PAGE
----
A list of some off the cuff implications of Brexit (this is far from exhaustive):
- Germany lost a key ally in helping reform the EU with more market-based solutions.
- German will likely have to take up the fiscal slack after losing the UK’s estimated 18 billion dollar euro per year commitment to the EU.
- The EU loses its military muscle with the UK exit. Rebuilding that will be costly.
- Henry Kissinger’s comment about Germany becomes increasingly apt: “Germany is too big for Europe and too small for the world.”
- The EU loses clout to help shape world affairs with the UK gone.
- Regardless of Germany’s honest and proper attempts to right the ship with appropriate reform, it will be sniped at by others inside the zone who will complain the Germans are exerting too much “control.”
- Anti-EU forces in many other countries (e.g. France, Italy, Spain, Netherlands, Austria, Sweden, and Denmark) have been emboldened. Italy’s constitutional referendum in October will be a major test.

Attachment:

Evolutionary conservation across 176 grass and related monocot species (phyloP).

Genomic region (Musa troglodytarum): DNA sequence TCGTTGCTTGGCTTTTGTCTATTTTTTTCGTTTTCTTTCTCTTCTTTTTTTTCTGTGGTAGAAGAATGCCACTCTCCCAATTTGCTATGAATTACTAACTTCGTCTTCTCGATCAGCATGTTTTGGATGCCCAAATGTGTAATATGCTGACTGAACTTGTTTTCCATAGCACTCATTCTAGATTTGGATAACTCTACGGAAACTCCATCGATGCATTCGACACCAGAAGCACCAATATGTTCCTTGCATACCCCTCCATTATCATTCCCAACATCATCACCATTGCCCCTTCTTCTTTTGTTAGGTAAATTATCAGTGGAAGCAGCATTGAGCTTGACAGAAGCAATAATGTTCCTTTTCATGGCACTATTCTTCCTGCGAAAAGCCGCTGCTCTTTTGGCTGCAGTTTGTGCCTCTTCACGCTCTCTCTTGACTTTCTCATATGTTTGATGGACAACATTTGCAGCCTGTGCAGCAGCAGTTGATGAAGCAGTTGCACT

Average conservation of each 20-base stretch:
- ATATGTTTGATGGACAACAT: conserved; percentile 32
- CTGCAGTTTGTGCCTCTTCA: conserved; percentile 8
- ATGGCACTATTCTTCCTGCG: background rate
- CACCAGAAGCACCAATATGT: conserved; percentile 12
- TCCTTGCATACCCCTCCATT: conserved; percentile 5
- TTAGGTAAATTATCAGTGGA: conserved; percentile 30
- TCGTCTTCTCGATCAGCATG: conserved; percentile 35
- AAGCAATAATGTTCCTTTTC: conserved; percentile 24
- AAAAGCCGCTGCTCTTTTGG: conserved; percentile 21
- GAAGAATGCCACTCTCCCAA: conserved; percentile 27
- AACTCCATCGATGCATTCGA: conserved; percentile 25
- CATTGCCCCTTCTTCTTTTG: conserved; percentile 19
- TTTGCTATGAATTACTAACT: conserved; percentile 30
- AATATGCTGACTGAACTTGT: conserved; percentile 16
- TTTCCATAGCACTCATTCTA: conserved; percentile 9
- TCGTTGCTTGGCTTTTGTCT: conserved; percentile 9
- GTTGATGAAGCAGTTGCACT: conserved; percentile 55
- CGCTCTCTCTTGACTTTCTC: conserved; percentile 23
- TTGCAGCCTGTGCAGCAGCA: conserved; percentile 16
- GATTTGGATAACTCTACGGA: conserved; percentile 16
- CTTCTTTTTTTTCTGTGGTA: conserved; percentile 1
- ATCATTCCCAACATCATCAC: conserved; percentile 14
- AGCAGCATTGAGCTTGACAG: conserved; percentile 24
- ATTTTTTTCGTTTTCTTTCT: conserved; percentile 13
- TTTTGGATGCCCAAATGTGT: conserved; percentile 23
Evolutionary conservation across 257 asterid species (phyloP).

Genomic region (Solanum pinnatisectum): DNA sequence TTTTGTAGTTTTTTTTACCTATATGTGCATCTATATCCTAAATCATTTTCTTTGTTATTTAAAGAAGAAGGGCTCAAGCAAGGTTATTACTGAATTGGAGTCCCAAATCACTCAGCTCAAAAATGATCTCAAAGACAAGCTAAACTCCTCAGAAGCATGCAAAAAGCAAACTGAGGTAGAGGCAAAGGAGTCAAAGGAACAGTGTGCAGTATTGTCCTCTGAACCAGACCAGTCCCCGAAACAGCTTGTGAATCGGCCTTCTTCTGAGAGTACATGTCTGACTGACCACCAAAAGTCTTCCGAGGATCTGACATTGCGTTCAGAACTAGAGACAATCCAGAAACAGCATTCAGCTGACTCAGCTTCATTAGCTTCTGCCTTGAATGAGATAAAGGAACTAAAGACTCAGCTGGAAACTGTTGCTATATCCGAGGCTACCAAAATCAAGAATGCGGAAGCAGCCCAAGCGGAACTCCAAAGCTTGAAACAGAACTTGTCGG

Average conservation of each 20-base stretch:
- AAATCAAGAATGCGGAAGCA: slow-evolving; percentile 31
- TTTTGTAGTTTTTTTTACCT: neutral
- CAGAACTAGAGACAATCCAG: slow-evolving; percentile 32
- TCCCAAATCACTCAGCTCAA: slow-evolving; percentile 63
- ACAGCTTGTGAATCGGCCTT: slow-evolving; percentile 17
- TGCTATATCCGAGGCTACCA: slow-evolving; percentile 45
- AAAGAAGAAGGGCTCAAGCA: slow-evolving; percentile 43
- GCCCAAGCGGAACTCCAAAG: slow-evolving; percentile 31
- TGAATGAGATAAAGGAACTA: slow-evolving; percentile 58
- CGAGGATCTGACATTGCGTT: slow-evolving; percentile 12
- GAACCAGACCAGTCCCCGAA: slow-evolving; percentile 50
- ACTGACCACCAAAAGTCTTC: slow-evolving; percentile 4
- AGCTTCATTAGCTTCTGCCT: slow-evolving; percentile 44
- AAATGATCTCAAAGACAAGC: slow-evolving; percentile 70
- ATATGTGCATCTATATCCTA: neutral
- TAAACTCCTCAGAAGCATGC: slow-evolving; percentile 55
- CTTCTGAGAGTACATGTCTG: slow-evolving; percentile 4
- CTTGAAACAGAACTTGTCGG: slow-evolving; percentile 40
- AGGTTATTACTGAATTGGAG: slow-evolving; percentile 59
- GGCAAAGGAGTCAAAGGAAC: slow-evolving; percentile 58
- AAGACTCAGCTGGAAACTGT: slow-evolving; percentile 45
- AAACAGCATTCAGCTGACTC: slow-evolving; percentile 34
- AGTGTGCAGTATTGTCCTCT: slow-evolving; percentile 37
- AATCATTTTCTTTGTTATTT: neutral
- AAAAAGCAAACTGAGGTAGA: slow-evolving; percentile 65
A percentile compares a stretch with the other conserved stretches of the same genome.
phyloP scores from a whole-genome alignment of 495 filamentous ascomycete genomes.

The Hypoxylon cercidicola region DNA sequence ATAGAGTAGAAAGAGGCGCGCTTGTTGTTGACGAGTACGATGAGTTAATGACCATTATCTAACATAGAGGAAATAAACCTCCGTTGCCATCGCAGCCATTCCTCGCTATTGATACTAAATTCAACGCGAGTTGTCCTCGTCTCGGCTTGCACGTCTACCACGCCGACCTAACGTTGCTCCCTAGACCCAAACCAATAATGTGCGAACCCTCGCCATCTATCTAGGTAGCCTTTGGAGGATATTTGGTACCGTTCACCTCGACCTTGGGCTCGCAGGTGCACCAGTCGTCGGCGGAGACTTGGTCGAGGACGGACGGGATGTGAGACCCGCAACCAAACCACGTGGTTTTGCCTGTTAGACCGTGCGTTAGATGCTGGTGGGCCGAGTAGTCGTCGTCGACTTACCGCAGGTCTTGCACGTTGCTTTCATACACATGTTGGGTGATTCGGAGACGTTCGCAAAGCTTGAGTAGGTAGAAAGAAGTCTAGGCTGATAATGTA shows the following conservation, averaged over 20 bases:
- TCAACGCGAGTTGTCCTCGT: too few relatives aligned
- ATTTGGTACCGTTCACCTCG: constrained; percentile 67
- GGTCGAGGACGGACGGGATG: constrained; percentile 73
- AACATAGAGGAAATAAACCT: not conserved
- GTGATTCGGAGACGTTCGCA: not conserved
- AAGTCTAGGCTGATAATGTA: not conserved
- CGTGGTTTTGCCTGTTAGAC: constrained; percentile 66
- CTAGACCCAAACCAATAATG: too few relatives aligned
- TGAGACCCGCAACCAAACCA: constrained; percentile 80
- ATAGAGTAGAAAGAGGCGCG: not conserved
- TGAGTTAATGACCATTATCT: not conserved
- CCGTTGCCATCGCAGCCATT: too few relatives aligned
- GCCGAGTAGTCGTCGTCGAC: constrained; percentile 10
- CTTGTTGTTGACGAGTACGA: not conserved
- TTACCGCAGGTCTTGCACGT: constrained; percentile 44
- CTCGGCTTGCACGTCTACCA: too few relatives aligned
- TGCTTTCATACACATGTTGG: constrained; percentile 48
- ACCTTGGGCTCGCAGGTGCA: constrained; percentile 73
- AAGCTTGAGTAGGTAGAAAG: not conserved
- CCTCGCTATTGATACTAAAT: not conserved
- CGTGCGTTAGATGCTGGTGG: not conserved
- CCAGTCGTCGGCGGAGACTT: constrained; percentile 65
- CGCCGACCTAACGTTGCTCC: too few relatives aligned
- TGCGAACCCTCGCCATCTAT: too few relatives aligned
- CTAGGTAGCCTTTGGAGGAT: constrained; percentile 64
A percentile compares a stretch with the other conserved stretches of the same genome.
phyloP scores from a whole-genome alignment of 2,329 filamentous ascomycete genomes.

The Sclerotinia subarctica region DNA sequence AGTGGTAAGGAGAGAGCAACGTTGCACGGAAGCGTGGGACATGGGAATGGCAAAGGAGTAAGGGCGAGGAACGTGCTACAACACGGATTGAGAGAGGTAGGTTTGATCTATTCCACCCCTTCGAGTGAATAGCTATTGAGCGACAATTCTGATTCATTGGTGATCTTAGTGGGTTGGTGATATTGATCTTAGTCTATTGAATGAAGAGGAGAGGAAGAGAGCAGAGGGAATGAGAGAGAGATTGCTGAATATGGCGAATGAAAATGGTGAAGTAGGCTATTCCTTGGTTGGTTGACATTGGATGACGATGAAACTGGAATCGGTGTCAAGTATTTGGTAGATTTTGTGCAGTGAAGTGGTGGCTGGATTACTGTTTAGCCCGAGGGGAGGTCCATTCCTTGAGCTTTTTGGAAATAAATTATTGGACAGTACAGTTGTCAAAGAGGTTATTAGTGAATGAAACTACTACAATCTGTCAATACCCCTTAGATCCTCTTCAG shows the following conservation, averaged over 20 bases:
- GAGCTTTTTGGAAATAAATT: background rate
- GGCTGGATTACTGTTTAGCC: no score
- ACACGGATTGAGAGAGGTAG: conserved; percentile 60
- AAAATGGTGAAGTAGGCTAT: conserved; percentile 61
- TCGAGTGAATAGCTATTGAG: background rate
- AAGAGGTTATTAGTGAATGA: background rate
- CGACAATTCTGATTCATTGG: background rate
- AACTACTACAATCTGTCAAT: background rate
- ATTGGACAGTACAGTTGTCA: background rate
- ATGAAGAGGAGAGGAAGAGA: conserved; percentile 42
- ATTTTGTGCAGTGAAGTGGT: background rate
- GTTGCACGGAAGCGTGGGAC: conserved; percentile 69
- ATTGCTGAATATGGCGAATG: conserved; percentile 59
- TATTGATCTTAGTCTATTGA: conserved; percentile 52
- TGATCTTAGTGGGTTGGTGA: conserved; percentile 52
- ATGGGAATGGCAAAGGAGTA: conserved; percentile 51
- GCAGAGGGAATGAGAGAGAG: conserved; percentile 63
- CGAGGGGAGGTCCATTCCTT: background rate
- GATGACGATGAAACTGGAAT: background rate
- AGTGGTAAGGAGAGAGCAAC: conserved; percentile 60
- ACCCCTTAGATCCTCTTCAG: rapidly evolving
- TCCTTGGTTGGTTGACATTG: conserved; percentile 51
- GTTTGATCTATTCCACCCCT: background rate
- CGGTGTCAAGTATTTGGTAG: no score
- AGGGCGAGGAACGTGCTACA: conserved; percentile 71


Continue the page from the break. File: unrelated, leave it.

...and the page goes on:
- The pan-European capital markets project will most likely be abandoned without UK involvement. Thus, the ECB will have to continue its stop-gap measures. How much more can the German government expose German taxpayers?
- The euro loses a significant amount of status as a world reserve currency challenger to the US dollar; we will likely see a big shift in structural reserve allocations among global central banks away from the euro.
“In the wrong hands,” Leto said, “monolithic centralized power is a dangerous and volatile instrument [Frank Herbert].” So more than likely it’s unraveling can be expected to be equally dangerous and volatile.
At the very least we should expect elevated levels of market volatility in the months ahead. And we shouldn’t be surprised if the whole single currency experiment comes unglued. At some point, it will no longer be in Germany’s best interest to hold this thing together.